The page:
'We went from having virtually no products here in Barcelona last year to having over 40 companies with real products on their stands, so Wimax is here and it's real,' Wimax Forum president Ron Resnick said at the time.
By that standard, if 2008 was the year Wimax proved itself to be a player, then 2009 could prove to be a similar key year for LTE. At an HSPA/LTE conference in Hong Kong last month, LTE was declared an official reality - not least by the Long Term Evolution/System Architecture Evolution (LTE/SAE) Trial Initiative (LSTI), currently comprising 21 vendors and eight operators, which was created in May 2007 to validate LTE/SAE's capability and facilitate interoperability to bring it to market faster.
'A year ago, the saying was that Wimax is real and LTE is not,' said Julius Robson, chairman of the LSTI Proof Of Concept Group, Nortel, 'but we can now say that LTE is out there in the field, there are trials, and it's real.'
That's no mean feat, considering that the original evolution path to LTE set a commercial trial availability target of 2011 at the earliest. But the wireless data market has changed considerably in the last couple of years. Wireless data usage has grown dramatically, driven partly by optimized trendy handsets like the iPhone, but also by laptops capable of replicating the Web user experience in a way handsets never could. And with Wimax designed from scratch to address that very market - and HSPA unable to keep up with growing demand for long - operators began clamoring for LTE to arrive sooner. Even CDMA operators decided they wanted it, forcing the CDMA Development Group to officially renounce its own 4G technology (UMB) and back an LTE migration path.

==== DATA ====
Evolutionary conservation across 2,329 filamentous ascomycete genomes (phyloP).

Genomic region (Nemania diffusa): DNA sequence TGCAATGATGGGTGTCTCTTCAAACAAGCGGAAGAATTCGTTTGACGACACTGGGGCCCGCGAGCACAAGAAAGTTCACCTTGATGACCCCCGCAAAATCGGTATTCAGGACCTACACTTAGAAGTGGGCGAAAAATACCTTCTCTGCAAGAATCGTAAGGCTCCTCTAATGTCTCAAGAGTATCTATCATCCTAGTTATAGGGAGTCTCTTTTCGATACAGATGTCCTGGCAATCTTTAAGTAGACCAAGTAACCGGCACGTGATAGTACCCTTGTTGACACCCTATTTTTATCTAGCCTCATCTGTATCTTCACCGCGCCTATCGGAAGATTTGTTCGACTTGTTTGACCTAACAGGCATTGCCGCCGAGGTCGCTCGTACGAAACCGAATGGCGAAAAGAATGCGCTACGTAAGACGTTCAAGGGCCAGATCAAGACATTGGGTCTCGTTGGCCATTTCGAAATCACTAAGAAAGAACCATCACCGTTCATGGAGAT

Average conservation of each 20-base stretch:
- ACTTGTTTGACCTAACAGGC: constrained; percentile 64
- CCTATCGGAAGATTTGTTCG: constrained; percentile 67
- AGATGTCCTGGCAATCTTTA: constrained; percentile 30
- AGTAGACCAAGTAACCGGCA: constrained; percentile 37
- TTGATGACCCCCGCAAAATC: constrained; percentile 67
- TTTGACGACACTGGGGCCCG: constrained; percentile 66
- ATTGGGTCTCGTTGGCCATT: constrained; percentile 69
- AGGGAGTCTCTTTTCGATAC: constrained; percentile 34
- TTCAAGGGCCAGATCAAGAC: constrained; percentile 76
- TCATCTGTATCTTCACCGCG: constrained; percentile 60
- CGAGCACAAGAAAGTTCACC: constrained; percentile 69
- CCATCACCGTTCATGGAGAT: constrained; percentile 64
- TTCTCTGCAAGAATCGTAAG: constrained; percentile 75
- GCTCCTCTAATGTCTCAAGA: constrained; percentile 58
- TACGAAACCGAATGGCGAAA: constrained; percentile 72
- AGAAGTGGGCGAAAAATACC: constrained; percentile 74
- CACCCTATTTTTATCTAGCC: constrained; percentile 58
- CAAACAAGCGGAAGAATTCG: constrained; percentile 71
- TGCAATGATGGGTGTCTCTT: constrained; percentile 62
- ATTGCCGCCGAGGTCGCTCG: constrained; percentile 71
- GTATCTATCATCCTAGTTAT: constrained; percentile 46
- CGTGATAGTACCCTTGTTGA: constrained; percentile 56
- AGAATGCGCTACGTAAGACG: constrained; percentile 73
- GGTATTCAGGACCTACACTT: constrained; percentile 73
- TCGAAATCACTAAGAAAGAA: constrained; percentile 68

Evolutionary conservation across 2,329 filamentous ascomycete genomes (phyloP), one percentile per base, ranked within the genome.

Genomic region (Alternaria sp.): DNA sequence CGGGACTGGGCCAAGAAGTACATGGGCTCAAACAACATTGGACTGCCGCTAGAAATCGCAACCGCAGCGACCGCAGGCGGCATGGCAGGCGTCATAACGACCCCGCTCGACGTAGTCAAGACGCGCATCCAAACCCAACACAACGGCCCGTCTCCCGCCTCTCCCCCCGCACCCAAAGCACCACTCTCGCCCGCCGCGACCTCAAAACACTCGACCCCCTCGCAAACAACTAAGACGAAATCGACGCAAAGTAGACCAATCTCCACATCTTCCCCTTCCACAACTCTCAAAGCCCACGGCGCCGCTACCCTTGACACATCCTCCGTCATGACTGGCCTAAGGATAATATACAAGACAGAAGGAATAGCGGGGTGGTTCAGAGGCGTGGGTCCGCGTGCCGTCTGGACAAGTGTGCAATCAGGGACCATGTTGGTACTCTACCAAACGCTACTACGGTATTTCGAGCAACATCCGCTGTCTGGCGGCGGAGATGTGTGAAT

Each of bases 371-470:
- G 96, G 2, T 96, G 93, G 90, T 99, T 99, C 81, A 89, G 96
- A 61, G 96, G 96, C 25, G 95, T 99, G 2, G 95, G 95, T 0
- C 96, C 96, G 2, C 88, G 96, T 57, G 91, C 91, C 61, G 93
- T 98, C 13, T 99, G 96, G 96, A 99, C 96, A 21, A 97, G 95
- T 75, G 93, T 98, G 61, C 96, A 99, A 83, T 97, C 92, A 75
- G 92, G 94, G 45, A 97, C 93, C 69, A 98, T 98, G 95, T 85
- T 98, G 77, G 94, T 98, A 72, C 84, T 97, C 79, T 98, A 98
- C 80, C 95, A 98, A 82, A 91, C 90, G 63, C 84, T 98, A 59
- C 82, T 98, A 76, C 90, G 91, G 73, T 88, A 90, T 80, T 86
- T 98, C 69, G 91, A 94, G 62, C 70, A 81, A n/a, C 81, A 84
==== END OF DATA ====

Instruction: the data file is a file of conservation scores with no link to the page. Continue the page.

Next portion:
The good news is that LTE is living up to the hype in initial tech trials. According to LSTI's Robson, the group's proof-of-concept tests show LTE has surpassed the technical requirements outlined by the 3GPP, achieving a peak downlink rate of 154 Mbps field in a drive test using 2x2 MIMO. Another test using a 4x4 MIMO configuration yielded downlink peak rates close to 250 Mbps. Robson adds that LTE doesn't suffer much throughput loss under additional factors like differing RF conditions between users and application overhead, and that it also meets the 3GPP's latency requirements of 10 milliseconds for the air interface, 20 milliseconds end to end, and 100 milliseconds for the control plane.
But for all the hoopla over LTE's imminent arrival, that won't equate to massive rollouts any time soon. The standardization process is still ongoing, and apart from some early rollouts in the US and Japan (where NTT DoCoMo has already begun deploying its pre-LTE standard 'Super3G' technology) in 2010, even the most optimistic projections don't see serious LTE commercial rollouts before 2011.
That's not to say that LTE equipment won't be available before then. A number of vendors say they'll have LTE hardware ready next year. NSN plans to deliver LTE-ready base station hardware to over ten 'major mobile operators' in Europe, Asia and North America by the end of this year, with the promise that standardized LTE will be just a software upgrade away.